Speaking of that, the Kindle commission is 35% of the purchase price. That’s what Amazon pays me. Ouch! As soon as you price your book above $9.99 your commission plummets from 70% to 35% of the retail price. Now I understand why the big book publishers were having such a fit about Amazon essentially forcing them into this pricing bracket.

Bye Bye iBook
At this point it does not look like the iBook version will come to fruition.

For one, you need a Mac to publish a book to the iTunes store.

For two, the handful of iPad owners I’ve talked to indicated they use the Kindle app to read books on their iPad. Apparently, the iBook app isn’t that great and the iBook selection is small. Go figure.

Two Recent Press Appearances: Inc.com and the TechZing Podcast

As if this blog weren’t enough…

If you’re interested in hearing more of my rantings on startups, startup marketing, and even a few minutes on internet business investing, check out my two most recent interviews:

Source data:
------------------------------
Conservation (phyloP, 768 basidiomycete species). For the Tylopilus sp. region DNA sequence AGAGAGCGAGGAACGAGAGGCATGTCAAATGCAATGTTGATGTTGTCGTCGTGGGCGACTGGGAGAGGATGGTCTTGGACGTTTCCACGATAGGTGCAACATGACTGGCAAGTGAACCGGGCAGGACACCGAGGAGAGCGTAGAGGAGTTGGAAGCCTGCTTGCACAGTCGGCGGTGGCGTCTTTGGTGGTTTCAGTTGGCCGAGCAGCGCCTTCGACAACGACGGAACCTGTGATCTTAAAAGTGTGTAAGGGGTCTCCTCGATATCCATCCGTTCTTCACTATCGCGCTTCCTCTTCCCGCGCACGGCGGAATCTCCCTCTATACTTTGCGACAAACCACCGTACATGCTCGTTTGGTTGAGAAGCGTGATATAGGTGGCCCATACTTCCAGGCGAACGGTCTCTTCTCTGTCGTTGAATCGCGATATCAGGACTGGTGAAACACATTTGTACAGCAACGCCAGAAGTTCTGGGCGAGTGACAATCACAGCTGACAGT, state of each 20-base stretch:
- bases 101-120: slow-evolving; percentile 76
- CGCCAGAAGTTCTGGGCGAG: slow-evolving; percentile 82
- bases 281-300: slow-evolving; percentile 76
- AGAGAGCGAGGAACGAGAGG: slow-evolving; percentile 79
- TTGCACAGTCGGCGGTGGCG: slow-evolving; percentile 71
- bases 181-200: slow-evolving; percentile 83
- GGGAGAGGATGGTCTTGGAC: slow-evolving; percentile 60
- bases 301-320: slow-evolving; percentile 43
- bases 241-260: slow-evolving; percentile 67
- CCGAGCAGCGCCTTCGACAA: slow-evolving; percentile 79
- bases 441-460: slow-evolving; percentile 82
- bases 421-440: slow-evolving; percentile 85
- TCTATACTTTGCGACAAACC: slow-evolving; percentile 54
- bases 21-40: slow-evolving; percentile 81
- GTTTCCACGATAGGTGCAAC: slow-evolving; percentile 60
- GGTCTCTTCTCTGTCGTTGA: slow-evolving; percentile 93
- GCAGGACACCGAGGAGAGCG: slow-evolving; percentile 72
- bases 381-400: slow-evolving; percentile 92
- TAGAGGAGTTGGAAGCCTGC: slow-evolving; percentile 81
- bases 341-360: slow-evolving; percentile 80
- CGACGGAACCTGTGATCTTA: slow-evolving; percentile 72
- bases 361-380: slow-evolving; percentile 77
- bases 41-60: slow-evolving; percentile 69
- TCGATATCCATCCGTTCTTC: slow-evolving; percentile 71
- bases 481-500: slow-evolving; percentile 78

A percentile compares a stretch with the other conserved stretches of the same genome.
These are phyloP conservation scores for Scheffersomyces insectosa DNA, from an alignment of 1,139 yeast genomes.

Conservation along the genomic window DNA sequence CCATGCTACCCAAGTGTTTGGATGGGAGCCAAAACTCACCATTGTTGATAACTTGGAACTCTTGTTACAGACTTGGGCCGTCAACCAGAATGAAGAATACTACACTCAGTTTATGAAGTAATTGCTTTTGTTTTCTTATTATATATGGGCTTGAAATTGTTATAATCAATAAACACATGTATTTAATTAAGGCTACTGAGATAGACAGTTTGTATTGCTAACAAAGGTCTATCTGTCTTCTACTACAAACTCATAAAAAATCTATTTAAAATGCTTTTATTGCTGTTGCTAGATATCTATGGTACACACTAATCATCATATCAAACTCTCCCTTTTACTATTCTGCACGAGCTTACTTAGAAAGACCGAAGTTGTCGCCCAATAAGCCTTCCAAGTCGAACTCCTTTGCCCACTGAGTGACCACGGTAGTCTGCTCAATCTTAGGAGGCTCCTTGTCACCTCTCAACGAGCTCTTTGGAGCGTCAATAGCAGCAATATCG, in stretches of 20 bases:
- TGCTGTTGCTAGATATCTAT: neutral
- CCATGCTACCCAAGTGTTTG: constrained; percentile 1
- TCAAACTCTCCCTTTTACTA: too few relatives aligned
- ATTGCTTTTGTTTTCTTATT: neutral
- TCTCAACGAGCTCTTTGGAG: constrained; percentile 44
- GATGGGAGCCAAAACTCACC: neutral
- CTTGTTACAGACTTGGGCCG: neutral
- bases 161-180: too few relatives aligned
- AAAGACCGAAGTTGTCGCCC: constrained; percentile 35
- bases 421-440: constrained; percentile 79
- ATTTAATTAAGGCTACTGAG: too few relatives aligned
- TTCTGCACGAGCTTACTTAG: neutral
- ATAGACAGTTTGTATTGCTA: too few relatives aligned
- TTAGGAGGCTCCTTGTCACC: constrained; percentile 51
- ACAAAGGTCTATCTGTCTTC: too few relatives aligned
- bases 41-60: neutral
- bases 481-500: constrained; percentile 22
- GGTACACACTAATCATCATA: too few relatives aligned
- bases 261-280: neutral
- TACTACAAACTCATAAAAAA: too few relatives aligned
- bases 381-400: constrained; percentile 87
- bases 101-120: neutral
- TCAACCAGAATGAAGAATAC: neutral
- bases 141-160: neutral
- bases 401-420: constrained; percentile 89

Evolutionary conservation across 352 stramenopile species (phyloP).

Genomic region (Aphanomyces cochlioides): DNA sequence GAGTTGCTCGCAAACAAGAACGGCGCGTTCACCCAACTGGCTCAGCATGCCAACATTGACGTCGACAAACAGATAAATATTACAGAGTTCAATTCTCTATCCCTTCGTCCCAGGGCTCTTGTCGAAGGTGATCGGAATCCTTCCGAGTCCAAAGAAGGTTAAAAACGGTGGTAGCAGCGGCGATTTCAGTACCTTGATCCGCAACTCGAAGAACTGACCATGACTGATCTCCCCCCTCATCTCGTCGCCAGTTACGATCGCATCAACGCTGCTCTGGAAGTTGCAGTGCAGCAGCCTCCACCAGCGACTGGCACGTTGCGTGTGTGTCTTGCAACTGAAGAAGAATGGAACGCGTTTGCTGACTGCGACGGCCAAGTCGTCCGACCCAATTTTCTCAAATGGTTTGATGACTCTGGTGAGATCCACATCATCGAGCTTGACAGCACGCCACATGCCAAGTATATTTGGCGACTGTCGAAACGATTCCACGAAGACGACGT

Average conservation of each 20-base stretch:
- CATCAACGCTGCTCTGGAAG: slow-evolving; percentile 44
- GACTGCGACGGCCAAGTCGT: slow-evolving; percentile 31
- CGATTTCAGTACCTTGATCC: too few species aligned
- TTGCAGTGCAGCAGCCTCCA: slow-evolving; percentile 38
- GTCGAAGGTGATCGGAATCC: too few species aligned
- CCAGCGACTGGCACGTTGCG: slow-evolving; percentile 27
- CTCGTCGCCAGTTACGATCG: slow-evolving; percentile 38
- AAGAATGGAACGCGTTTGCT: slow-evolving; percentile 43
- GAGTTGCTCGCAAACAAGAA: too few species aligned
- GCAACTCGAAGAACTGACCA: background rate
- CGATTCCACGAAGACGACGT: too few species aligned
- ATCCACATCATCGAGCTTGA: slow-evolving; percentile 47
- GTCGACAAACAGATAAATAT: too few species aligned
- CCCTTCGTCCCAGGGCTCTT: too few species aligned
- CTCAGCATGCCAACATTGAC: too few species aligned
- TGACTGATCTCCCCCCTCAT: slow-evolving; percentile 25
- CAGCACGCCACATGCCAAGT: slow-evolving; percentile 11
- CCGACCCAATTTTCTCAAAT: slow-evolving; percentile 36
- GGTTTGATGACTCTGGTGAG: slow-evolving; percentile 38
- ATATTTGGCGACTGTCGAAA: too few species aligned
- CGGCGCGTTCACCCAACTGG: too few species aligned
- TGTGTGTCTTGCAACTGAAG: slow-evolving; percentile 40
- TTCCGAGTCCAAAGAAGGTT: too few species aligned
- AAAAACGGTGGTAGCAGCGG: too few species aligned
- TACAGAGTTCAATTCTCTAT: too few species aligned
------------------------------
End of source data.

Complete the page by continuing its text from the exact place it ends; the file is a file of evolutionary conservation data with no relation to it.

Inc.com
The Successful Soloist: How to Make Six Figures

TechZing
Rob Walling & the Micropreneur Academy

Also, if you read this blog via RSS and haven’t been to the actual site in a while, I’ve made several changes that might be of interest to you. They include:

Keep your eyes peeled for a new post tomorrow morning. Should be a good one. I’m preparing myself for the flames as I write this.

The Warren Buffett of Websites

I’ve embraced a concept that involves investing in websites like real estate. Not “website flipping” as the press seems to categorize anything to do with buying or selling websites, but taking a long-term approach to finding income-generating web properties and building a portfolio.

Think Warren Buffett’s buy-and-hold approach vs. speculation (aka “flipping”).